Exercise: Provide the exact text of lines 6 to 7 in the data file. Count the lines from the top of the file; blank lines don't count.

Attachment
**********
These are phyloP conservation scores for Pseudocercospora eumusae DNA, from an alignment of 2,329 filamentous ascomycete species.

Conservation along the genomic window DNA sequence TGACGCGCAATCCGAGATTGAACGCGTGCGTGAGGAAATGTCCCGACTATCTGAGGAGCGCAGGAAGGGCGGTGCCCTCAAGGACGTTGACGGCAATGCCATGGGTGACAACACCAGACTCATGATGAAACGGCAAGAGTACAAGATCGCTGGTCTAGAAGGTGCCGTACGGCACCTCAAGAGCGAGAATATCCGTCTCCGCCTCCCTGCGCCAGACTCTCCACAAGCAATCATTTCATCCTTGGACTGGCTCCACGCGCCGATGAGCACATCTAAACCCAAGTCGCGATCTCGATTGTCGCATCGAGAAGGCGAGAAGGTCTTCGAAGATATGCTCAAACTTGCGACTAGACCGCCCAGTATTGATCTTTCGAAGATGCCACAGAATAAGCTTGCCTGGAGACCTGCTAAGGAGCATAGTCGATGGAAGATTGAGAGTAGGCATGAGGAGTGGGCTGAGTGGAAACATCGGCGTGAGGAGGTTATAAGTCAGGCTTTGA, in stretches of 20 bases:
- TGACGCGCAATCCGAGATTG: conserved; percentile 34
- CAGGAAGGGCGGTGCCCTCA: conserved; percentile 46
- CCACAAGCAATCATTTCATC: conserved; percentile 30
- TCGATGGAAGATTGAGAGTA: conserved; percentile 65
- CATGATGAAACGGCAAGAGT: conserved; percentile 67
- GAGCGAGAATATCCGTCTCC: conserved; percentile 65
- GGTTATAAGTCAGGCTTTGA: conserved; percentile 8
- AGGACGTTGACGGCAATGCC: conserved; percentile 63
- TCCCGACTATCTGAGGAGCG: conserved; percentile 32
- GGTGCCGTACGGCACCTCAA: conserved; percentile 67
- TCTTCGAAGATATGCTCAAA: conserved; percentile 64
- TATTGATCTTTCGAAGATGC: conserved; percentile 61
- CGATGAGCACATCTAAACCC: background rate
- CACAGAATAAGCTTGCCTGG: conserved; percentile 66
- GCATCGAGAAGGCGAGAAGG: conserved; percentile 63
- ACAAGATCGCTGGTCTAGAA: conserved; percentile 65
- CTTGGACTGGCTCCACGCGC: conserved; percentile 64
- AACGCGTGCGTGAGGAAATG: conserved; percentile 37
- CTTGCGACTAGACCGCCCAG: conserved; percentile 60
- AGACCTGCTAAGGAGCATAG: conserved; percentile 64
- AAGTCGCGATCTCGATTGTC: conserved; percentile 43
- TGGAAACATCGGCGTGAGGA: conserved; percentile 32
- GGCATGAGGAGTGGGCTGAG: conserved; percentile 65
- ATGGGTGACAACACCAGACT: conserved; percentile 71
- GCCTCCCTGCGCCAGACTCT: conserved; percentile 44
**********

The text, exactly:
- TCGATGGAAGATTGAGAGTA: conserved; percentile 65
- CATGATGAAACGGCAAGAGT: conserved; percentile 67